Introduction: Skateboard to Work Skirt Made in SketchBook Pro
I work between two worlds:
One is the awesome crazy fun place known as Instructables.
The other is the super fancy officey Autodesk.
They are both super cool, but definitely different climates. Managing a wardrobe between the two worlds is tricky.
I'm wanting to skateboard to work and still look fly at both places. So here's my idea of a convertible skirt to bridge the divide!
Step 1: Edit Them Contest Flats
I'm lazy! I want instant gratification! I'm going to take the provided contest flats and edit them. You can download them here!
I'm going to use the symmetry tool to make this fast. I only have to draw one side when I use symmetry!
Click on the Y button, or, press this button on the toolbar:
First, I'll make a new layer on top of the contest flats. Click the + button on the layer editor.
On this new layer I'll put down a bunch of white using the paintbrush tool at full opacity. I'm gonna cover up the pants part of the pants, but keep the top!
Then I'll make a second layer, and sketch out my skirt idea. I'll connect my sketch with the lineart on top, using a pencil brush in black. I'm not too worried about making it look nice. I'm just trying to figure out my idea first!
Step 2: Refine the Lineart & Make a Simple Back View
I used the pencil brush in black and very carefully traced my lineart. I usually go back and forth and draw and erase a bunch to try and make smooth lines. There's no secret to this part, really! It's all about a steady hand and patience.
Hm. But now I need the back view.
I really don't want to draw them again, so I'm going to copy the work I just did, and edit it! I use the lasso tool to draw around my artwork. Then I go to Edit -> Copy Merged. This option copies everything, as you see it, onto one layer!
I'll make a new layer, and hit paste. Set the new layer to 'multipy mode' so you can see through the white parts.
Hold down the 'V' to use the move tool & place my lineart in the right spot.
Step 3: Turn the Front View Into the Back
First off, set the layer back to normal mode.
It's going to look like you have two copies of the same skirt.
Since I lined this up perfectly over the back view, I can erase the top part away to turn the front into the back. The 'Copy Merged' also copies the white of the background, so I'll erase those bits so my final product still looks nice.
Now it's time for color!
Step 4: Combine the Lineart Into One Layer
So the trick I like to use for coloring is turning the layer to the multiply mode.
But what happens when I do that? Augh! I forgot, the pants are behind my other art still.
So instead, I'll use the copy merged trick again! I'm going to put my layer back to normal to that everything looks good. The I'll select all by hitting CTRL+A, and selecting the menu option Edit-> Copy Merged. Then I'll make a new layer for my merged lineart, and hit paste on the new layer. I'll hide all the other layers and start to color!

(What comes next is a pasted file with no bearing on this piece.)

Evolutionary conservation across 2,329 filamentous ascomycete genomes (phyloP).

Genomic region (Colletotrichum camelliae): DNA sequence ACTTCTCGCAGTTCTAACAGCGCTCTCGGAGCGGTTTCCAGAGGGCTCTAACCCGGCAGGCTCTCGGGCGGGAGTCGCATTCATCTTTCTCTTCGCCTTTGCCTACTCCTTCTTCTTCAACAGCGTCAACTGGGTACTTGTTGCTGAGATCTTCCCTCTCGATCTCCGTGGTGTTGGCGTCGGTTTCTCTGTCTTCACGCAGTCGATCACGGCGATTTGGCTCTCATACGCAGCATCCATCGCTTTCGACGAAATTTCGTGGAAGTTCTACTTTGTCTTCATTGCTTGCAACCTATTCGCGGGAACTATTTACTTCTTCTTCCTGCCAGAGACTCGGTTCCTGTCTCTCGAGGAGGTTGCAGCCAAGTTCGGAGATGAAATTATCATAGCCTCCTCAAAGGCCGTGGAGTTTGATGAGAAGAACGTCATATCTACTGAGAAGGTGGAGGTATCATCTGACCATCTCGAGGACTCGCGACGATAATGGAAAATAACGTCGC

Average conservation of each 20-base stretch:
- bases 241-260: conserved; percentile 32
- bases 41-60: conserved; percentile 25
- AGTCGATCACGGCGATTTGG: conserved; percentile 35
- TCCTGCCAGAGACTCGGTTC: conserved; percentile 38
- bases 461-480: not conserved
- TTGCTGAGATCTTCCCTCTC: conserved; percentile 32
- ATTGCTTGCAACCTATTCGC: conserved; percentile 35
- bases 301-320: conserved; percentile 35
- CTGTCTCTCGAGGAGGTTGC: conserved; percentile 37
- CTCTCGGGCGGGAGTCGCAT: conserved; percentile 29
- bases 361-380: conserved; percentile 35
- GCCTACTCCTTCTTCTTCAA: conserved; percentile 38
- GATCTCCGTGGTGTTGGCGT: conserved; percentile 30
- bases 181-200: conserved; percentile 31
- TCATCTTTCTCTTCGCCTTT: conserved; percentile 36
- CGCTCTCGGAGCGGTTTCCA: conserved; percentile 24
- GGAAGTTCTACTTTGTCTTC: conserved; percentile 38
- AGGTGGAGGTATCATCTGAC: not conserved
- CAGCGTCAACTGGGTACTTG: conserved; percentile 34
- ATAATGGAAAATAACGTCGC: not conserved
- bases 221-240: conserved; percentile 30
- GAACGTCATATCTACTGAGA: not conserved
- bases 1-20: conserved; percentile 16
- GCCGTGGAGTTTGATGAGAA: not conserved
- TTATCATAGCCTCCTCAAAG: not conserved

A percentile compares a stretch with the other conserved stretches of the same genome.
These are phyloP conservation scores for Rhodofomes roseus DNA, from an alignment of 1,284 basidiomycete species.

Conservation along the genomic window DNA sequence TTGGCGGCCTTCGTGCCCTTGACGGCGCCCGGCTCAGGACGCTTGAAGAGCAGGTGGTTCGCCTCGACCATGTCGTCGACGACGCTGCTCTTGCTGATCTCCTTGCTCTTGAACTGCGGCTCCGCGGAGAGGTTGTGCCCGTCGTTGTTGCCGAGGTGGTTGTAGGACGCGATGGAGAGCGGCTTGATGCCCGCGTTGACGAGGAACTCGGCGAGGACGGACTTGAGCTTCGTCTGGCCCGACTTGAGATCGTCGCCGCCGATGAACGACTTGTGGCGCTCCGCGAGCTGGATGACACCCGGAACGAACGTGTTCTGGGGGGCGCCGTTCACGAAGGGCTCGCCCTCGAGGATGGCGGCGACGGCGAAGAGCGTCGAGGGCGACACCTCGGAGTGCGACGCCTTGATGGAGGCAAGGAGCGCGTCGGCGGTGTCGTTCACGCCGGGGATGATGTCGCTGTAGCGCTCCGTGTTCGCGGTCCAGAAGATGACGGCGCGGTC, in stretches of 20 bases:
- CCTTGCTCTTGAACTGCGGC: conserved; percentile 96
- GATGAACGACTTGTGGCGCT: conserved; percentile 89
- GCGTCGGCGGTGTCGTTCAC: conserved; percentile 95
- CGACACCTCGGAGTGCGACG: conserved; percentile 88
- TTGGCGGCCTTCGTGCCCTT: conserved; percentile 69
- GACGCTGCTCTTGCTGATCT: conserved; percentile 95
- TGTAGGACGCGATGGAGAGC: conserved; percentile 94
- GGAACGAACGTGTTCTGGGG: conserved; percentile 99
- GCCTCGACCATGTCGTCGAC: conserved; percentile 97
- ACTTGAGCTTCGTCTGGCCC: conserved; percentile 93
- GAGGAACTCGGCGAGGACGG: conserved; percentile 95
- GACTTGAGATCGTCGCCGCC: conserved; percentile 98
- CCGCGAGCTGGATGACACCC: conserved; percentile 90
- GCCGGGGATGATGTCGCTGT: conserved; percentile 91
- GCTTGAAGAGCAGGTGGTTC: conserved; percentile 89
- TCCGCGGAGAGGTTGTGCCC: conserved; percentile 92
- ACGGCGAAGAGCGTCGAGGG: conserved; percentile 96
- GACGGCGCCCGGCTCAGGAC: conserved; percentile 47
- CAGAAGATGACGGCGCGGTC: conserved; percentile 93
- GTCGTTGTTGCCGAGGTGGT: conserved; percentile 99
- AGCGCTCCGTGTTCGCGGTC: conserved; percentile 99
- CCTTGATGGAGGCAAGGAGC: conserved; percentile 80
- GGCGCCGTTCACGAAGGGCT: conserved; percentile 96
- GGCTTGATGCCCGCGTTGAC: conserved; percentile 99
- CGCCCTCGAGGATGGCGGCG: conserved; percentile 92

Step 5: Color!
I'll make a new layer for my color.
Make sure your merged artwork layer is set to multiply, and that your color layer is underneath the lineart.
Select the lineart layer, and set it to multiply.
Then select the color layer again to start adding some zest!
I'm using a paintbrush at size 20 with opacity of .5. I like to lay down a bunch of colors at once and play around with it. Once I have a base color started, I then take a darker color to shade. I like to put the opacity of my paintbrush down to .1 or .2 - this makes shading easier.
Step 6: Pinstripes!
I want it to be kinda classy, for my time at fancy Autodesk. I'm going to add pinstripes!
I'll make a new layer for the pinstripes.
Using a pencil tool, I'm going to hold shift to create a perfectly straight line. I'll then select that line with the selection tool, and copy it over and over again! Then I erase the edges to make it look all nice and clean.
For the back side of the pants, I'll copy the color I already worked on and paste it. I'm going to copy the color and the stripes separately because the shading needs to be fixed for the back pockets.
Step 7: Final Details!
Now it's time to clean up the art and describe all the cool details.
I have to make sure Betabrand totally understands my vision.
I'm going to copy the merged artwork on to a new layer, and erase the bottom half. This will give them and idea about how the skirt will look when the bottom is zipped off. And I'm ready to submit my idea!